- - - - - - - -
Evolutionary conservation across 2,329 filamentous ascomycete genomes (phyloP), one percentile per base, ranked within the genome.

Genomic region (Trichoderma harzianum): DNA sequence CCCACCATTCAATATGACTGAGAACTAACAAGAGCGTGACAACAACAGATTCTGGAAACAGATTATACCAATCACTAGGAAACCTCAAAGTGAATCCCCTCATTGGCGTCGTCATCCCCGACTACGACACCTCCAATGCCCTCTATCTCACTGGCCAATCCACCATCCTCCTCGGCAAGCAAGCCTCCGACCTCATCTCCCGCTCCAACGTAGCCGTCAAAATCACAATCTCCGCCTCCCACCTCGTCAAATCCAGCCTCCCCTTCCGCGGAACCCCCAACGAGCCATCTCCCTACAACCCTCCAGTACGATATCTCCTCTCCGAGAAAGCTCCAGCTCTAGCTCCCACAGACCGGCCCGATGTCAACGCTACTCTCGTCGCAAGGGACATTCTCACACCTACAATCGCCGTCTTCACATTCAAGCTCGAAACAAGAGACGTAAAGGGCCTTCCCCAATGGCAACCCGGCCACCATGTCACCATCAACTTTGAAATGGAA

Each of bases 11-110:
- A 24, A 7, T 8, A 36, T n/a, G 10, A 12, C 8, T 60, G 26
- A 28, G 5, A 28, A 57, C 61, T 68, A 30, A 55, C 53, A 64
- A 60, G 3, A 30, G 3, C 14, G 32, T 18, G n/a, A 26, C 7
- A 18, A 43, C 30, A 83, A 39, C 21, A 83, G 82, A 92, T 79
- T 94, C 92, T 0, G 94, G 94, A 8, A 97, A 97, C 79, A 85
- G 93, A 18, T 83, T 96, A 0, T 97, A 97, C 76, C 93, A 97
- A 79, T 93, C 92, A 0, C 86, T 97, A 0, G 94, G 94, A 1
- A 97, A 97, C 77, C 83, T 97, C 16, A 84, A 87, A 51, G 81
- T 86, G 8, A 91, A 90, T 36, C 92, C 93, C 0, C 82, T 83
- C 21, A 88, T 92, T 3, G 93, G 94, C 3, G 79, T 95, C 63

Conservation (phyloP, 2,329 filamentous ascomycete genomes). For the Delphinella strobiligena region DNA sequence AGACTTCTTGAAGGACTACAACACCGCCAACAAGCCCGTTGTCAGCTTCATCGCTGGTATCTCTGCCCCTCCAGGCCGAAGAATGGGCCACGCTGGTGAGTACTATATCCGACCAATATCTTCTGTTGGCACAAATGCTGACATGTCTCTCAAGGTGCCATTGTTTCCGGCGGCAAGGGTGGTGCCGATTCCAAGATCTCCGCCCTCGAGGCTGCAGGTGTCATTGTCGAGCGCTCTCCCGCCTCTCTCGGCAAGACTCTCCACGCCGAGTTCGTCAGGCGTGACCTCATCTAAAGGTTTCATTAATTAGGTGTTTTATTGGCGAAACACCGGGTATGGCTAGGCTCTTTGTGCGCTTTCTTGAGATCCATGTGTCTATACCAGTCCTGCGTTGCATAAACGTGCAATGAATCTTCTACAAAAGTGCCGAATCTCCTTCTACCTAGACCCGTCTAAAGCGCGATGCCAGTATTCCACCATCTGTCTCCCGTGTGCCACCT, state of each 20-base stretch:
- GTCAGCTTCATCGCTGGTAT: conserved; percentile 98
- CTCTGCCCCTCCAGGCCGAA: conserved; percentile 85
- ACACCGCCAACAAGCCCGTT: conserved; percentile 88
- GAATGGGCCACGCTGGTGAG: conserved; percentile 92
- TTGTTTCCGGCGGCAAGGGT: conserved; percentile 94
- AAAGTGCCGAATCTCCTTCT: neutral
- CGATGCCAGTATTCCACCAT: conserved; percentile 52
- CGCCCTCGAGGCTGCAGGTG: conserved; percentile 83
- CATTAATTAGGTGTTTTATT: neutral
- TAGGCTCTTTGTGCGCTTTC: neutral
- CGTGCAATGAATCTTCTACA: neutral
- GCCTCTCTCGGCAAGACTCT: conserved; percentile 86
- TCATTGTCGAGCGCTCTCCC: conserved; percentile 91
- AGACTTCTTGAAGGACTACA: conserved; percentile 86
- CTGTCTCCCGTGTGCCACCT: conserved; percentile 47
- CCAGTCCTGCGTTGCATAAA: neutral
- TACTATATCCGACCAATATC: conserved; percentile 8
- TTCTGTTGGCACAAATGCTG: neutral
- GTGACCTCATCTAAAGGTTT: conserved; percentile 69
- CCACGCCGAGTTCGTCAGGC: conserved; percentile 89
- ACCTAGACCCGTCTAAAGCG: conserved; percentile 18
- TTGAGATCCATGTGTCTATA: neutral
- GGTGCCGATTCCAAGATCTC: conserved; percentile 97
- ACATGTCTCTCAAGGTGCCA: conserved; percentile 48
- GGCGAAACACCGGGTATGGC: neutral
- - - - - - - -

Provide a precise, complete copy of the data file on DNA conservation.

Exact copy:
Evolutionary conservation across 2,329 filamentous ascomycete genomes (phyloP), one percentile per base, ranked within the genome.

Genomic region (Trichoderma harzianum): DNA sequence CCCACCATTCAATATGACTGAGAACTAACAAGAGCGTGACAACAACAGATTCTGGAAACAGATTATACCAATCACTAGGAAACCTCAAAGTGAATCCCCTCATTGGCGTCGTCATCCCCGACTACGACACCTCCAATGCCCTCTATCTCACTGGCCAATCCACCATCCTCCTCGGCAAGCAAGCCTCCGACCTCATCTCCCGCTCCAACGTAGCCGTCAAAATCACAATCTCCGCCTCCCACCTCGTCAAATCCAGCCTCCCCTTCCGCGGAACCCCCAACGAGCCATCTCCCTACAACCCTCCAGTACGATATCTCCTCTCCGAGAAAGCTCCAGCTCTAGCTCCCACAGACCGGCCCGATGTCAACGCTACTCTCGTCGCAAGGGACATTCTCACACCTACAATCGCCGTCTTCACATTCAAGCTCGAAACAAGAGACGTAAAGGGCCTTCCCCAATGGCAACCCGGCCACCATGTCACCATCAACTTTGAAATGGAA

Each of bases 11-110:
- A 24, A 7, T 8, A 36, T n/a, G 10, A 12, C 8, T 60, G 26
- A 28, G 5, A 28, A 57, C 61, T 68, A 30, A 55, C 53, A 64
- A 60, G 3, A 30, G 3, C 14, G 32, T 18, G n/a, A 26, C 7
- A 18, A 43, C 30, A 83, A 39, C 21, A 83, G 82, A 92, T 79
- T 94, C 92, T 0, G 94, G 94, A 8, A 97, A 97, C 79, A 85
- G 93, A 18, T 83, T 96, A 0, T 97, A 97, C 76, C 93, A 97
- A 79, T 93, C 92, A 0, C 86, T 97, A 0, G 94, G 94, A 1
- A 97, A 97, C 77, C 83, T 97, C 16, A 84, A 87, A 51, G 81
- T 86, G 8, A 91, A 90, T 36, C 92, C 93, C 0, C 82, T 83
- C 21, A 88, T 92, T 3, G 93, G 94, C 3, G 79, T 95, C 63

Conservation (phyloP, 2,329 filamentous ascomycete genomes). For the Delphinella strobiligena region DNA sequence AGACTTCTTGAAGGACTACAACACCGCCAACAAGCCCGTTGTCAGCTTCATCGCTGGTATCTCTGCCCCTCCAGGCCGAAGAATGGGCCACGCTGGTGAGTACTATATCCGACCAATATCTTCTGTTGGCACAAATGCTGACATGTCTCTCAAGGTGCCATTGTTTCCGGCGGCAAGGGTGGTGCCGATTCCAAGATCTCCGCCCTCGAGGCTGCAGGTGTCATTGTCGAGCGCTCTCCCGCCTCTCTCGGCAAGACTCTCCACGCCGAGTTCGTCAGGCGTGACCTCATCTAAAGGTTTCATTAATTAGGTGTTTTATTGGCGAAACACCGGGTATGGCTAGGCTCTTTGTGCGCTTTCTTGAGATCCATGTGTCTATACCAGTCCTGCGTTGCATAAACGTGCAATGAATCTTCTACAAAAGTGCCGAATCTCCTTCTACCTAGACCCGTCTAAAGCGCGATGCCAGTATTCCACCATCTGTCTCCCGTGTGCCACCT, state of each 20-base stretch:
- GTCAGCTTCATCGCTGGTAT: conserved; percentile 98
- CTCTGCCCCTCCAGGCCGAA: conserved; percentile 85
- ACACCGCCAACAAGCCCGTT: conserved; percentile 88
- GAATGGGCCACGCTGGTGAG: conserved; percentile 92
- TTGTTTCCGGCGGCAAGGGT: conserved; percentile 94
- AAAGTGCCGAATCTCCTTCT: neutral
- CGATGCCAGTATTCCACCAT: conserved; percentile 52
- CGCCCTCGAGGCTGCAGGTG: conserved; percentile 83
- CATTAATTAGGTGTTTTATT: neutral
- TAGGCTCTTTGTGCGCTTTC: neutral
- CGTGCAATGAATCTTCTACA: neutral
- GCCTCTCTCGGCAAGACTCT: conserved; percentile 86
- TCATTGTCGAGCGCTCTCCC: conserved; percentile 91
- AGACTTCTTGAAGGACTACA: conserved; percentile 86
- CTGTCTCCCGTGTGCCACCT: conserved; percentile 47
- CCAGTCCTGCGTTGCATAAA: neutral
- TACTATATCCGACCAATATC: conserved; percentile 8
- TTCTGTTGGCACAAATGCTG: neutral
- GTGACCTCATCTAAAGGTTT: conserved; percentile 69
- CCACGCCGAGTTCGTCAGGC: conserved; percentile 89
- ACCTAGACCCGTCTAAAGCG: conserved; percentile 18
- TTGAGATCCATGTGTCTATA: neutral
- GGTGCCGATTCCAAGATCTC: conserved; percentile 97
- ACATGTCTCTCAAGGTGCCA: conserved; percentile 48
- GGCGAAACACCGGGTATGGC: neutral